GWEN IFILL: There are some amazing details about how that firefight unfolded, including people going to the roof, breaking open a skylight, trying to let air in, in order to rescue the ambassador, who by then was trapped.

ADAM GOLDMAN: Yes. It was laid out in harrowing detail in some parts of the report, one diplomatic security agent trying to take the ambassador with them and rescue him and go through a window, you know, almost losing consciousness.

The report points out that the attackers used diesel fuel to light the compound on fire. And there was thick smoke. It was really — you know, it was really a tough situation.

GWEN IFILL: Now, the heart of the political argue here has always been about who knew what when and what the cause was of that, of the uprising in the first place. Was there any new light shed on that?

ADAM GOLDMAN: No.

One of the things the report says was that September 18, seven days after that — the attack, the FBI and CIA was able to review security footage and come to the determination there were no protests. They were not ever able to — and the I.C., the intelligence community, wasn’t able to correct the record until six days later, but by that time the narrative had already been set.

GWEN IFILL: And part of the narrative, at least a couple weeks ago, we heard reports that in fact this wasn’t the video, the — the video that sparked the protest, that there was an al-Qaida link — or there was not an al-Qaida link. I feel like every time we hear a report about this, it says the opposite of what the last report says.

ADAM GOLDMAN: Well, I think this is what we know.

Right now, there wasn’t any evidence that core al-Qaida, Zawahri from Pakistan, orchestrated this attack. What we do know is that terrorist organizations did participate in it. So, you know, is it al-Qaida or is it terrorism, and does it really matter?

GWEN IFILL: We don’t know what the link necessarily might be. The title is not the issue.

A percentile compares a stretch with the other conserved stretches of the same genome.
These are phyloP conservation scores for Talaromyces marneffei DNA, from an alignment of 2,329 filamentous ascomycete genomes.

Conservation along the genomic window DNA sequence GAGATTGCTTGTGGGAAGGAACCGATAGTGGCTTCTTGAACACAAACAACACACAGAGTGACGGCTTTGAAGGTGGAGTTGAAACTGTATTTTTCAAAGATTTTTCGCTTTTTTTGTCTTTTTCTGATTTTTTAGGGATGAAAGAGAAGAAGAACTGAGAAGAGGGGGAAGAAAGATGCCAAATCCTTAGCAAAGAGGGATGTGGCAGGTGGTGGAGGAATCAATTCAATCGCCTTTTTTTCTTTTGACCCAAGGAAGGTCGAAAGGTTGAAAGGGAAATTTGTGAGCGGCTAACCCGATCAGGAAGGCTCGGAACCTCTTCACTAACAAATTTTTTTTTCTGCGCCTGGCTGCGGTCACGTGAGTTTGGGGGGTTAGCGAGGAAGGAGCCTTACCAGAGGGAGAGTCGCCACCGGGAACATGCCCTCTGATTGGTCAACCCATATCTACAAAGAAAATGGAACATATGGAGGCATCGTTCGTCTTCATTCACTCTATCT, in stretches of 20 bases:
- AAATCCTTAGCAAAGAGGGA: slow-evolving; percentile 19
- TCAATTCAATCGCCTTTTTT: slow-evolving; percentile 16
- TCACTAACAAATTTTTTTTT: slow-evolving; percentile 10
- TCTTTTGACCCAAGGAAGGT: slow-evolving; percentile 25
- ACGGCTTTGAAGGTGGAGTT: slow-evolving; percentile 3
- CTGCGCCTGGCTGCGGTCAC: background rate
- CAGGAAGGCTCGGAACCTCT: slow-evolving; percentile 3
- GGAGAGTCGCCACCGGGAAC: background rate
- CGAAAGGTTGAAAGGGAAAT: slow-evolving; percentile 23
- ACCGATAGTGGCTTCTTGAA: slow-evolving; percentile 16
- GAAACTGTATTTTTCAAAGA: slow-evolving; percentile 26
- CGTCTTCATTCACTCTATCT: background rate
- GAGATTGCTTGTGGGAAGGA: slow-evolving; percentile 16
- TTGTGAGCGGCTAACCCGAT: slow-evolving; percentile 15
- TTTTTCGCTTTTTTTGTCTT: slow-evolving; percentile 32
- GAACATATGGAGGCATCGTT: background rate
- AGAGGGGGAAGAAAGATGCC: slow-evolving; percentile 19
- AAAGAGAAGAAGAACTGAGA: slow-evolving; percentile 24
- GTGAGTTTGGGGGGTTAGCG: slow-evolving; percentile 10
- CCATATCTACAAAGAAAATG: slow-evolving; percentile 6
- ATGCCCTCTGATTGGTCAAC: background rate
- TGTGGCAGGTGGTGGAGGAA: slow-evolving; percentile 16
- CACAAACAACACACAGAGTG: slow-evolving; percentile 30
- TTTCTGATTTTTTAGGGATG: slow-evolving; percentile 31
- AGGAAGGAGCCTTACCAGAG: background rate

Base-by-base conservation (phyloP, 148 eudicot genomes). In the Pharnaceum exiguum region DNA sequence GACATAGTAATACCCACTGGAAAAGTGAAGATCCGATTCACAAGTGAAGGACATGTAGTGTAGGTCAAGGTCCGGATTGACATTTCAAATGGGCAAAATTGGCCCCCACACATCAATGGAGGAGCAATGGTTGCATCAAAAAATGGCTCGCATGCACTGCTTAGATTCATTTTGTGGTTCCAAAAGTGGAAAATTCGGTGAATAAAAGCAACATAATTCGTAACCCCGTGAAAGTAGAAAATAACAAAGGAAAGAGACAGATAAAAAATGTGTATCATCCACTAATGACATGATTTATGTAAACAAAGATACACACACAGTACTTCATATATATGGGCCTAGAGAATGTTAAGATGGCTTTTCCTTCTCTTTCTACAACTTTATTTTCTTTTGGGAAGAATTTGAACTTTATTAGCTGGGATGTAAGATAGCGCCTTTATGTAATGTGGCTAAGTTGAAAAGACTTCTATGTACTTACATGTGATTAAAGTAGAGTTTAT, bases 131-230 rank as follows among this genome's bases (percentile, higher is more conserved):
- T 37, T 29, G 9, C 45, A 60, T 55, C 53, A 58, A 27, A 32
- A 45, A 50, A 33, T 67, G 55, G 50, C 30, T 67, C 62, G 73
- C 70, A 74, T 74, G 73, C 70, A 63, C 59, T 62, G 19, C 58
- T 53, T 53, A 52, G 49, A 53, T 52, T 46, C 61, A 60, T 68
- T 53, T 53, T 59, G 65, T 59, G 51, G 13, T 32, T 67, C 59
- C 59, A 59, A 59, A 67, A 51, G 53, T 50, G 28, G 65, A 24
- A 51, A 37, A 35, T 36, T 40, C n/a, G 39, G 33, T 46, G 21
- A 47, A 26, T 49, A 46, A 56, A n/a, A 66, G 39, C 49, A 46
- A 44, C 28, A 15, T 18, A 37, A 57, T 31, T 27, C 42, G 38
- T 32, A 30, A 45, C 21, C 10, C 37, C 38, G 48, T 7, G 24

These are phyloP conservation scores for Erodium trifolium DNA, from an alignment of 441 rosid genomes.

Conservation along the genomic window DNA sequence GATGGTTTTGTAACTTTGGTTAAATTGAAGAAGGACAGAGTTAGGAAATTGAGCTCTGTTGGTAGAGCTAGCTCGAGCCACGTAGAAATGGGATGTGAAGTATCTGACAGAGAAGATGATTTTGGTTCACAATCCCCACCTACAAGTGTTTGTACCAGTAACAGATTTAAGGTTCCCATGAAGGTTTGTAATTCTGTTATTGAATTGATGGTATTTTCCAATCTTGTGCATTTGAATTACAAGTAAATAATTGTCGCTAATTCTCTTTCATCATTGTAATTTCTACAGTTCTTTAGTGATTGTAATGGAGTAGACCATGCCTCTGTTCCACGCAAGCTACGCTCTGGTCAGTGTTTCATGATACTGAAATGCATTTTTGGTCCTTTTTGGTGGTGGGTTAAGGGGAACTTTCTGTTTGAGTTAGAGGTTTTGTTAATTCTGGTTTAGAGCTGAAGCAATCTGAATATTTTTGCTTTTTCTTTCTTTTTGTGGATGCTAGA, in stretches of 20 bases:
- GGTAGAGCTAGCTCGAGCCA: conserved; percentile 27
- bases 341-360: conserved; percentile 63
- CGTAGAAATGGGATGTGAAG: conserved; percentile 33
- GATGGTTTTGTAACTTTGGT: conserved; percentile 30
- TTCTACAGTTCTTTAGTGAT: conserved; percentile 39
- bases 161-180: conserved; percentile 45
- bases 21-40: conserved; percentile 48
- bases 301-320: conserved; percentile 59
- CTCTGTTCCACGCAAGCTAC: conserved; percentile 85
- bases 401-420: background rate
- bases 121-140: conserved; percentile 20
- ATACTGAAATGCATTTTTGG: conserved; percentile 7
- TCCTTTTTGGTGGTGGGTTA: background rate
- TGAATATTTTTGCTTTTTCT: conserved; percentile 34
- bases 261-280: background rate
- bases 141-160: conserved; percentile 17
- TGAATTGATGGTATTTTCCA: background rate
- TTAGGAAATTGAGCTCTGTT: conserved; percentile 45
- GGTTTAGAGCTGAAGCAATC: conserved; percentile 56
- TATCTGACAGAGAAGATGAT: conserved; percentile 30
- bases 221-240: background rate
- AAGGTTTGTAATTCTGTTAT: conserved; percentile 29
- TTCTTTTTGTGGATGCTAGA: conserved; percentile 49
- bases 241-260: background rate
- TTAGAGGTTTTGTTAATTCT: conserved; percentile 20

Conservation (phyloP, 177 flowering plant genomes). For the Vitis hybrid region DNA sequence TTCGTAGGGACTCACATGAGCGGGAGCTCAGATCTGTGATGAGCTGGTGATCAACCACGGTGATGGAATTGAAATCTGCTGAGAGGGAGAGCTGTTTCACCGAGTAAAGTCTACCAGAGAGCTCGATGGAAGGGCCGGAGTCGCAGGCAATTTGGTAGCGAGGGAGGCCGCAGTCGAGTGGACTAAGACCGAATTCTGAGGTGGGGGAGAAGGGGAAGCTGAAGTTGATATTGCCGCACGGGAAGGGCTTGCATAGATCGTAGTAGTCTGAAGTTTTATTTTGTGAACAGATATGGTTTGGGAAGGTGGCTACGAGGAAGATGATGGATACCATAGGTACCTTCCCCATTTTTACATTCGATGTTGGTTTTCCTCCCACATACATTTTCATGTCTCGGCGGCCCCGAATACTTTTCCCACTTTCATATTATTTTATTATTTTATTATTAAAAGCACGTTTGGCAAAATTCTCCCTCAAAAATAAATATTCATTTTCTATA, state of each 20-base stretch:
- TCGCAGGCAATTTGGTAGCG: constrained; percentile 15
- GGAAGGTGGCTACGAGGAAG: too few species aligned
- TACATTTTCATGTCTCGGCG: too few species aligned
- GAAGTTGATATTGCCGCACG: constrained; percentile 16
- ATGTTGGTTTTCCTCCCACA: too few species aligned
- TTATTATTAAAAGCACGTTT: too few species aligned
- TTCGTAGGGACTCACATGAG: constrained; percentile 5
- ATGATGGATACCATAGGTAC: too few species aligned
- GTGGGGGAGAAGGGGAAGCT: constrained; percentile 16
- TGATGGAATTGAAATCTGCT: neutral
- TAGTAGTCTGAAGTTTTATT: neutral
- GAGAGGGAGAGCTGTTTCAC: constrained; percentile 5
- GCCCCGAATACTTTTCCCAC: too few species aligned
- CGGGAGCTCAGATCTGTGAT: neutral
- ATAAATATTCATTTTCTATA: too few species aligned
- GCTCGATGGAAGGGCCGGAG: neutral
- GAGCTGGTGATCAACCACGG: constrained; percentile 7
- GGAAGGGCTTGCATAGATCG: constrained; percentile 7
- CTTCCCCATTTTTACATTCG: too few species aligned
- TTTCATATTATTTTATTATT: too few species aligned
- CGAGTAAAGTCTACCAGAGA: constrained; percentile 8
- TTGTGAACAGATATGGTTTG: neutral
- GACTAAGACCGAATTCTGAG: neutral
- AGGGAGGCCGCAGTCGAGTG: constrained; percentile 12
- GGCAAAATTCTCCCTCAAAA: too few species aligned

ADAM GOLDMAN: Right. And the FBI…

GWEN IFILL: But it wasn’t a spontaneous attack is, I guess, what…

(CROSSTALK)

ADAM GOLDMAN: They describe it as opportunistic.

GWEN IFILL: Yes.

ADAM GOLDMAN: And there were elements on the ground in Benghazi that took advantage of this moment. And it’s not clear if the militias themselves were actually coordinating.

GWEN IFILL: Very interesting detail that I had never seen before, which is that in the process of this FBI investigation, 15 witnesses have since been killed?

ADAM GOLDMAN: Not witnesses, people who might have…

GWEN IFILL: Cooperated?

ADAM GOLDMAN: … cooperated or supported the investigation, supported the U.S. And that in itself is chilling.

And while the report doesn’t say Libya was hampering the investigation, I can tell you through my own reporting that Libya has been hampering the investigation.

GWEN IFILL: The government itself?

ADAM GOLDMAN: Well, and particularly the FBI, which is very, very frustrated. It’s been very difficult to interview witnesses on the ground in Libya.

GWEN IFILL: Which is maybe why it took so long for this report to come out?

ADAM GOLDMAN: No. I think the minority — well, the minority view, the Republicans on the committee say in the report it took so long to come out because the White House obstructed it and the State Department didn’t provide the information they wanted.

GWEN IFILL: Adam Goldman of The Washington Post, thank you.

ADAM GOLDMAN: Thank you.